Saying I’m not moving fast enough

Once in a while, people will say something to the effect, “Could I get by you?” and start moving before they even hear the answer. Their rhetorical question, because that’s what it really is, a few times cost me my balance. WHY ARE PEOPLE IN SUCH A HURRY IN THE NURSING HOME?

Hanging up on me

A lot of operators hang up on me. They are nameless and they take advantage of that fact. But it doesn’t help me. WHY WON’T THEY WAIT?


Now that I’ve off-handedly offended most of you, remember–I said or did the same things myself to stroke patients because I never “walked in their shoes.” So now, do you feel better?
Joyce Hoffman

Joyce Hoffman

Joyce Hoffman is one of the world's top 10 stroke bloggers according to the Medical News Today. You can find the original post and other blogs Joyce wrote in Tales of a Stroke Survivor. (https://talesofastrokesurvivor.blog)
Next post I Was MAFO’ed
0 0 votes
Article Rating
Notify of
Newest Most Voted
Inline Feedbacks
View all comments
Joyce Hoffman
3 years ago

Maree, some people think they are helping when just the opposite is happening! Thanks so much for your comment

3 years ago

You forgot DO NOT take over a task that the stroke person is doing just because they look like they cannot do it well enough. I remember one time I was having trouble opening a packet of biscuits (wrap rage) and was using a knife to break through the packaging. A woman, who periodically treated me as inferior, grabbed the packet and said you will cut yourself and proceeded to open the packet. It was humiliating and insulting. I am not a child.

11 years ago

Thank You Joyce. Very helpful list and I'm guilty of a few of these and appreciate your candor. My step father has recently had a series of strokes and I found this helpful. I hope You get better everyday!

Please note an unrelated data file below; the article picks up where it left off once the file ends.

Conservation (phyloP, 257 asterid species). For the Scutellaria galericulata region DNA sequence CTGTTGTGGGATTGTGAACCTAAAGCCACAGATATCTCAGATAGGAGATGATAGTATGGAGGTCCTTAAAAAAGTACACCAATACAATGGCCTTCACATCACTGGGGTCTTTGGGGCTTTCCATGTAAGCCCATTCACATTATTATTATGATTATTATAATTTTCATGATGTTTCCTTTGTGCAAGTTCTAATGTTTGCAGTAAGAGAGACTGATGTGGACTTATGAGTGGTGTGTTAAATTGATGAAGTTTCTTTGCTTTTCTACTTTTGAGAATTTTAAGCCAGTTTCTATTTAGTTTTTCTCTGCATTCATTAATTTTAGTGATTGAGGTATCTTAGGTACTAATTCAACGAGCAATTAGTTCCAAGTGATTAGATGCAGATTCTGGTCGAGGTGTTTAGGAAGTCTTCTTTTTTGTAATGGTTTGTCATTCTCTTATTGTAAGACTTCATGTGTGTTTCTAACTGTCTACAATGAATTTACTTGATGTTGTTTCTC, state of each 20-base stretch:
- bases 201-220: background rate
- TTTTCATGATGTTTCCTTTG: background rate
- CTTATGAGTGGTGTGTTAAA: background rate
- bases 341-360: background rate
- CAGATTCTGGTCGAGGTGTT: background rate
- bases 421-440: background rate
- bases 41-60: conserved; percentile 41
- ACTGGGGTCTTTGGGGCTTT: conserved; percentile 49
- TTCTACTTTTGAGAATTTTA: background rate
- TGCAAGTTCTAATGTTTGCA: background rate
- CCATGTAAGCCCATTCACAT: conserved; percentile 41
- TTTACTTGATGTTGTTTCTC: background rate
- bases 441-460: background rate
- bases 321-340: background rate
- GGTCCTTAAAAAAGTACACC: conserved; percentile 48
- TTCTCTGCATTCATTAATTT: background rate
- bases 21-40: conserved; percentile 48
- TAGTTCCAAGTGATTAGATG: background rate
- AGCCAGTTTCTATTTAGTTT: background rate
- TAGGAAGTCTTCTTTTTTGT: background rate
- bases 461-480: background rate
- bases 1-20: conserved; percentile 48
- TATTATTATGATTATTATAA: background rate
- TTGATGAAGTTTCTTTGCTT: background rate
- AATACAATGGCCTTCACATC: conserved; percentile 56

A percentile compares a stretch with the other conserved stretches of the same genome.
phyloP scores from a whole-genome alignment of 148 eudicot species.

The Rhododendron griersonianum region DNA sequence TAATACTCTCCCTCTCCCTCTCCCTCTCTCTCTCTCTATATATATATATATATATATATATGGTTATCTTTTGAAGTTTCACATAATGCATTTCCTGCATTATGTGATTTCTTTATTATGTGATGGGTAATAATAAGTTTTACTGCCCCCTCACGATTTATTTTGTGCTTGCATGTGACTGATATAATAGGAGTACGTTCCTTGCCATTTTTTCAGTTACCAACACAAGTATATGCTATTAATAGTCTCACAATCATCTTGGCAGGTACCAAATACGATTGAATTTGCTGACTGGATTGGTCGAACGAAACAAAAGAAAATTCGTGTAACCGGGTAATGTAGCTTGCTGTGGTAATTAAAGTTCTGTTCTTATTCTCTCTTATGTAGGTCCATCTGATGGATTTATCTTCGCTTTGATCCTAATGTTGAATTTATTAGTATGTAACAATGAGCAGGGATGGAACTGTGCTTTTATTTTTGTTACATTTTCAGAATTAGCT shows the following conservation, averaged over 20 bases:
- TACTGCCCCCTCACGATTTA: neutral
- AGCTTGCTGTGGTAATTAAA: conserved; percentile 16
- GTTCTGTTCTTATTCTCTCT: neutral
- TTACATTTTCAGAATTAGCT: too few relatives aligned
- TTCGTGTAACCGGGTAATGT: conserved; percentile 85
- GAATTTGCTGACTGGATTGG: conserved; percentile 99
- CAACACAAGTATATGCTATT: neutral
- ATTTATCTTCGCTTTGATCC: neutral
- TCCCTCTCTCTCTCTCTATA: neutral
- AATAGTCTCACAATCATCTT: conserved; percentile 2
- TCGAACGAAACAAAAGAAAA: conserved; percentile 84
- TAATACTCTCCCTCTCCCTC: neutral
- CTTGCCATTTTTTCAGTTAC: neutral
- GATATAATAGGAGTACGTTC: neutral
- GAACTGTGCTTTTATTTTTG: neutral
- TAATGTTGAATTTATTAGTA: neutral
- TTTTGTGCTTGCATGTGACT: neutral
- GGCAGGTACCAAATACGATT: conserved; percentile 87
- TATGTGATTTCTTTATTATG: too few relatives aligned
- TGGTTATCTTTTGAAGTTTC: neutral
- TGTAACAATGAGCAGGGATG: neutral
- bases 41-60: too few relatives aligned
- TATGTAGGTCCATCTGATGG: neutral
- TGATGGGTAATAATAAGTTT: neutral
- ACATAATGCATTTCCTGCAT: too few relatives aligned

Joyce Hoffman
12 years ago

I write everything from MY point of view as the stroke survivor, so I'm glad that all of you didn't take offense at my words and rather learn from them. Three cheers for the learners! I hope your friend continues to get better each day. Thanks for reading my blog.

12 years ago

Hi Joyce. Thank you for your list. It is really helpful for my friend just suffered a stroke. Will watch myself. Thank you. 🙂

Joyce Hoffman
12 years ago

All my best to your mother. And don't feel bad about doing or saying the same things I've mentioned. As I said in my blog, "I said or did the same things myself to stroke patients because I never 'walked in their shoes.'" Spread the word! And thank you for writing!

12 years ago

Wow – that was inspiring Joyce! My mother (84) had a stroke in June 2011 and is recovering slow but surely. Our family knows that she will never be 100% but we are doing all that we can to help her succeed to the best of her abilities. Your top ten list was an eye opener as we are guilty of some of them. Thanks for the eye opening list. They are valuable coming straight from someone who knows what it is like. We wish you the best in your recovery. God bless you!

Would love your thoughts, please comment.x